“The congregation has said the food was the best they could provide in the circumstances but they had never made a child eat meat that had gone off and deny anyone would have had to eat their own vomit.”

The inquiry also heard girls were forced to eat in silence and would be slapped with a cane, ruler, spoon or strap for talking.

The witness added: “I was beaten thousands of times. I remember so many punishments.”

Smells like teen spirit: 168 sickened at Auckland University

Health chiefs are confident a gastroenteritis outbreak that left 168 Auckland University students with diarrhea and vomiting is over.

vomit.salmThe Auckland Regional Public Health Service said 12 students were treated in the Auckland City Hospital’s emergency department.

The outbreak happened at the 442-bed University hall of residence, while some additional cases have been reported from Grafton, Whitaker Halls, and the student apartments.

Food tested after 22 Maine students vomit

State and city health officials are investigating after 22 students at Portland’s Reiche Elementary School suddenly came down with a stomach ailment this week.

vomit.toiletDistrict food services officials have sent samples of the food served at the school to a state laboratory for testing, the results of which are pending, the Portland Public Schools announced in a Friday afternoon news release.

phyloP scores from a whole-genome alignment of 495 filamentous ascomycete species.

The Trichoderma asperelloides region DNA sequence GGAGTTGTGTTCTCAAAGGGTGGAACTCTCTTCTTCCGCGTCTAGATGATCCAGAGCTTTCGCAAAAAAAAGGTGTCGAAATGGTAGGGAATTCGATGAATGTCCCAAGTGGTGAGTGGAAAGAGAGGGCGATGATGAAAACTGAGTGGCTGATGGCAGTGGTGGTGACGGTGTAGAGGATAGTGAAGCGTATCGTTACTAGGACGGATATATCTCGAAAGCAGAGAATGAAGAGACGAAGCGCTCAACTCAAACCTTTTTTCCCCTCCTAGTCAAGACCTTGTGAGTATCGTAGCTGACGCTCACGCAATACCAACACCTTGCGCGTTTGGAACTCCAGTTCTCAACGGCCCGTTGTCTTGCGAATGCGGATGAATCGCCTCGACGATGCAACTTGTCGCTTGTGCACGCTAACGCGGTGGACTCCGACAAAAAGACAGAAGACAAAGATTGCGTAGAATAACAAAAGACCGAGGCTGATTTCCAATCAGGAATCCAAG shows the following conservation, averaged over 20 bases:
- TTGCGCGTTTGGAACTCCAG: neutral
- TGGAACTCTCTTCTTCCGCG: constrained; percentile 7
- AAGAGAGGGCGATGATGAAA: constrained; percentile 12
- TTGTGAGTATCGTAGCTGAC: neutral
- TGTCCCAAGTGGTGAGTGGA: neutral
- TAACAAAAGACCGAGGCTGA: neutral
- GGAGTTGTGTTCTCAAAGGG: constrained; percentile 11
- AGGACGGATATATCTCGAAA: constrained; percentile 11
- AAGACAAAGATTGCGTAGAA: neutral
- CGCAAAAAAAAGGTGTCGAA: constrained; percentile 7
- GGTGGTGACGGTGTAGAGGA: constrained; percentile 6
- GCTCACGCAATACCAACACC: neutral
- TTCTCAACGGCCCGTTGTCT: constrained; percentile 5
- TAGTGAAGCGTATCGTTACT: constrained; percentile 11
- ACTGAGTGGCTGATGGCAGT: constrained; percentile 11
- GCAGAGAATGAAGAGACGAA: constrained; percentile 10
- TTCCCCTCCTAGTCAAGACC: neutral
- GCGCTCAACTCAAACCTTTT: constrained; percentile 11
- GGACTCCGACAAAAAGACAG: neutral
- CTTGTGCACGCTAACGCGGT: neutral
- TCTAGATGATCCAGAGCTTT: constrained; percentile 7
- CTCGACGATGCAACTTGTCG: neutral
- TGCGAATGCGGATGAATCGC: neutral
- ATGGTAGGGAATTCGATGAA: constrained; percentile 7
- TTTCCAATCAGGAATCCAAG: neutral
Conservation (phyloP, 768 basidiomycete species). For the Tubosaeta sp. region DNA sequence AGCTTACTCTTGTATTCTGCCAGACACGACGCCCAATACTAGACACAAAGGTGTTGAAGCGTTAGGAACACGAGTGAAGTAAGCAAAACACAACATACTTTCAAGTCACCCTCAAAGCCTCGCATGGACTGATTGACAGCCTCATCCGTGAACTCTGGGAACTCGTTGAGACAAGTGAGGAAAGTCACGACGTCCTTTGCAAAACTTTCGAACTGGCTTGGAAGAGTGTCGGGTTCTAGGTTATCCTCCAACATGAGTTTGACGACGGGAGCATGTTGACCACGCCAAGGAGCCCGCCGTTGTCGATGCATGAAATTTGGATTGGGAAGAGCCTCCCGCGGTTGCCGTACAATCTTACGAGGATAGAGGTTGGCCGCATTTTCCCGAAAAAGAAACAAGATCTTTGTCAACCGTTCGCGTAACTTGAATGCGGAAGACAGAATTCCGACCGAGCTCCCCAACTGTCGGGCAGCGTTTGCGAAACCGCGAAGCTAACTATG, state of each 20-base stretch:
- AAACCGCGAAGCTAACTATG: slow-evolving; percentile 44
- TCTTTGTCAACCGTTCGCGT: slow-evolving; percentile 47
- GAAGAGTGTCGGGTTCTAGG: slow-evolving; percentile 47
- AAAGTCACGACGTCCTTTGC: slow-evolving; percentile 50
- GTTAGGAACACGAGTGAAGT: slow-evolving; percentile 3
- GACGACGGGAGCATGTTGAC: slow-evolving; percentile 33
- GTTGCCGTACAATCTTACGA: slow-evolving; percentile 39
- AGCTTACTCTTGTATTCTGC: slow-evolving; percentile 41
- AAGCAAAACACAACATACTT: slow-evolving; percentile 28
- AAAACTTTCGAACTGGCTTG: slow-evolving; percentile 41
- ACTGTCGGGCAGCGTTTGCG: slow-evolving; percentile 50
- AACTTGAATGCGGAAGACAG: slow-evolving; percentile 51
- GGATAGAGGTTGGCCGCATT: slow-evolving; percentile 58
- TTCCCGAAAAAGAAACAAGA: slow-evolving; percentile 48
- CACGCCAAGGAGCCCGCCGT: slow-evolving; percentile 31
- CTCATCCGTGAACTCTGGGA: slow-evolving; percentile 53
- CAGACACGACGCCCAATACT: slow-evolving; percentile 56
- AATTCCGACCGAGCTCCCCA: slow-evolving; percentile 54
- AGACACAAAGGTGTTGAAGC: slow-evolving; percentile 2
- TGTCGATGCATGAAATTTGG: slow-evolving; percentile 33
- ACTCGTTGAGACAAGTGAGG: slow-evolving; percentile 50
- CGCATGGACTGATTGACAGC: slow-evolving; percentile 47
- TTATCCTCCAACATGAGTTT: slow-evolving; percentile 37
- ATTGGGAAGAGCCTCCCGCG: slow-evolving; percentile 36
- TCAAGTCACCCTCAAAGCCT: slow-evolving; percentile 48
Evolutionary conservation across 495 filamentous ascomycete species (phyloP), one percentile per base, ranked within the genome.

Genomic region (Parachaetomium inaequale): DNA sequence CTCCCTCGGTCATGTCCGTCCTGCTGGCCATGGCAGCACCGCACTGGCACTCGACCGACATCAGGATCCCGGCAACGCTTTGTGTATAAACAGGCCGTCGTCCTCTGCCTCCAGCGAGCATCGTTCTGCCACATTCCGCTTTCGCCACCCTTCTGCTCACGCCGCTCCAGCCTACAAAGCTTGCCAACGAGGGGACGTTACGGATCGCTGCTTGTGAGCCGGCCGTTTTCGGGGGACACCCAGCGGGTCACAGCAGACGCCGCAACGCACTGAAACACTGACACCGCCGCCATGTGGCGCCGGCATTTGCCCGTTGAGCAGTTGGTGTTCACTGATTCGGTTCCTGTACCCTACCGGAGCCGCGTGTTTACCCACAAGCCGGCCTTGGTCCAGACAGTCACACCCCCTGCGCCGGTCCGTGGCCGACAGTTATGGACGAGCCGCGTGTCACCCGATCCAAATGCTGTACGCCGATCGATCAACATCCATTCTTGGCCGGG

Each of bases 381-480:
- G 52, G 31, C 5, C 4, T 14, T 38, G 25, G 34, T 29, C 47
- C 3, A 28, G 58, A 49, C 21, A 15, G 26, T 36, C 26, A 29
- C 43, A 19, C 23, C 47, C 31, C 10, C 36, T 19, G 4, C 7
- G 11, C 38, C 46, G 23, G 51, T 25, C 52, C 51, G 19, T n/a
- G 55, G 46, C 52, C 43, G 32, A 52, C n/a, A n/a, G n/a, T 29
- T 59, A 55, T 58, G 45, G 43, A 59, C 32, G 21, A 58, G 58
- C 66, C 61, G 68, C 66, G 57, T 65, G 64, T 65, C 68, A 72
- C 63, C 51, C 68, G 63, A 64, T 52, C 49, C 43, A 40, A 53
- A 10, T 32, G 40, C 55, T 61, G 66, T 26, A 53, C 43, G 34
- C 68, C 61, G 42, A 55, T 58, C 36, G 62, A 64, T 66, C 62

The district stated in its release that the Maine Center for Disease Control and Prevention and city of Portland Health Division were notified because of “the unusual number of cases and presentation.”

The students each experienced upset stomachs and vomiting, but all 22 reported feeling improvements within hours and have since returned to school — 21 returned to classes the following day — the district stated.

Prevention better than post-op: UK Potters Holiday Resort Norovirus outbreak costs £250,000

An outbreak of the Norovirus winter vomiting bug at a holiday village, which affected over 100 guests, has cost the company at least £250,000.

norovirus-2Potters Resort at Hopton-on-Sea near Great Yarmouth closed on Monday after a number of cases the previous week.

The resort has undergone midweek cleaning and reopened to 750 guests on Friday afternoon.

Potters said the costs were a combination of lost trade and the clean-up operation.

A single food inspection agency: Will it make food safer? Will fewer people get sick?

When it comes to the safety of the food supply, I generally ignore the chatter from Washington and company-types. If a proposal does emerge, such as the creation of a single food inspection agency, I ask, Will it actually make food safer? Will fewer people get sick?

vomit.toiletThat was valid in 2008, the last time Durbin and DeLauro introduced a bill for a single food agency in the U.S., and still valid today.

Congresswoman Rosa DeLauro and Senator Dick Durbin of Illinois plan to introduce the Safe Food Act of 2015, which would create a single, independent federal food safety agency.

The fragmented Federal food safety system and outdated laws preclude an integrated, system-wide approach to preventing foodborne illness,” it says.